For more than four decades I’ve been involved in the dietary
supplement business, from my humble beginnings working in a natural foods store
to creating my own line of the highest quality supplements available on the
It has been a long, challenging, and educational road. And I understand—from an insider’s viewpoint—just how difficult it is to know whom you can trust when it comes to choosing the most effective dietary supplements.
Continue reading “Whose Dietary Supplements Can You Trust and Why?”
I have been involved in the health industry for four decades and in clinical practice for three decades, and have seen every possible variation of supposedly health-promoting diet come and go. Macrobiotic, raw food, fat free, vegan, and high protein diets have been touted as diets for preventing or healing from cancer, most of them offering up a confusing array of contradictory advice. The most recent diet to appear on the scene is the ketogenic (keto) diet, a high fat and low protein regime virtually devoid of carbohydrates. I would like to share my opinion on why I am not in favor of the ketogenic diet in general and the very rare and specific circumstances in which it could possibly have benefit with short-term use in people with brain cancer.
A keto diet is high fats, moderate in protein, and extremely low in all carbohydrates (both good and bad). By restricting all (including healthy) carbohydrate consumption to a mere 20-50g per day the keto diet aims to starve the cell of body (including the brain) of glucose. When glucose stores are depleted due to starvation or extremely low carbohydrate consumption, the body goes into ketosis (this is where the name keto diet comes from). In ketosis, the liver breaks fat (and secondary protein) down into ketone bodies as a secondary fuel source for the brain. While this diet, by inducing fat breakdown via ketosis can produce impressive weight loss, this “quick ﬁx” can also come at a cost. Continue reading “Health Considerations and Consequences of the Ketogenic Diet”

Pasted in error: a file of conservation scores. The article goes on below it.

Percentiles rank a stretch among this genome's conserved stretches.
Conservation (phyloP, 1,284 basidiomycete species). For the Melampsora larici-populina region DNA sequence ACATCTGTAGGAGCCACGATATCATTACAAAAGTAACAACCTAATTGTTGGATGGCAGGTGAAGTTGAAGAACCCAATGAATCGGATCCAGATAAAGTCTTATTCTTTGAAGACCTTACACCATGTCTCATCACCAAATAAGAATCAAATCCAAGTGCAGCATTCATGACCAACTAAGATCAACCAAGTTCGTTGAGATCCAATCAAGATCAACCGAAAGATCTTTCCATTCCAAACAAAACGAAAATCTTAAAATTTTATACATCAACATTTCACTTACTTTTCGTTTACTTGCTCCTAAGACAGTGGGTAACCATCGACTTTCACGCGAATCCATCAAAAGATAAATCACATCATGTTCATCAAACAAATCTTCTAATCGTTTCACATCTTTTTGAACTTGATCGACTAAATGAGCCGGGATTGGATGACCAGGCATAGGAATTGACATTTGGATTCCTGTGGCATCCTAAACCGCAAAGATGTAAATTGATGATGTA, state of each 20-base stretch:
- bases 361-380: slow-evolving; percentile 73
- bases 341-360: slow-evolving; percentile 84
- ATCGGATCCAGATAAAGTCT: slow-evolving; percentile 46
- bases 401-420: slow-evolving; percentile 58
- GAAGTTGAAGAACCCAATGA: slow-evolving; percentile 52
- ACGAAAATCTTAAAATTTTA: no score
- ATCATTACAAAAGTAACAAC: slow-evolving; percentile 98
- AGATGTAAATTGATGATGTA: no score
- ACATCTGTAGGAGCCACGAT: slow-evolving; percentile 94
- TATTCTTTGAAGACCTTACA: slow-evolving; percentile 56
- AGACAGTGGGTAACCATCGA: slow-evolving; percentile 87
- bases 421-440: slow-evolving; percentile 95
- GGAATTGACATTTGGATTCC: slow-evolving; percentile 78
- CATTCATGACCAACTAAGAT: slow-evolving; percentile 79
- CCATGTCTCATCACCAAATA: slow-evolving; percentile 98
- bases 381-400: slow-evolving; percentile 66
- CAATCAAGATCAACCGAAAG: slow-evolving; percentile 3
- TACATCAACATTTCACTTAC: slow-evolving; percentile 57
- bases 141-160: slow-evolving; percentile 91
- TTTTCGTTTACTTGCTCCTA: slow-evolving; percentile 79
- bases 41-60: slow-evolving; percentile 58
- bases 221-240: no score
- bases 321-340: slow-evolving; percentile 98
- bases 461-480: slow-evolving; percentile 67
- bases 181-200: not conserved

Whole Grain, Stone Ground, Organic Bread: It’s Good For You!
If you’ve been reading my blog, you already know that I’m a big proponent of including grains in our daily diet. Not just any grains, though. Grains that are healthful for us are organic, whole grains, enjoyed either in their whole form or as freshly milled flour.
Despite the current dietary fad of shunning all grains, a growing body of evidence shows that increased intake of less-refined, whole-grain foods has numerous positive health benefits. People who consume greater amounts of whole grains are consistently shown to have a lower risk of developing cardiovascular disease, type 2-diabetes, and many cancers. People who eat whole grains also appear to have better digestive health and are likely to have a lower BMI and gain less weight over time. The bulk of the evidence for the advantages of whole-grains comes from observational studies, but researchers are discovering the same benefits in intervention studies, and are identifying the mechanisms behind the protective properties of whole grains.1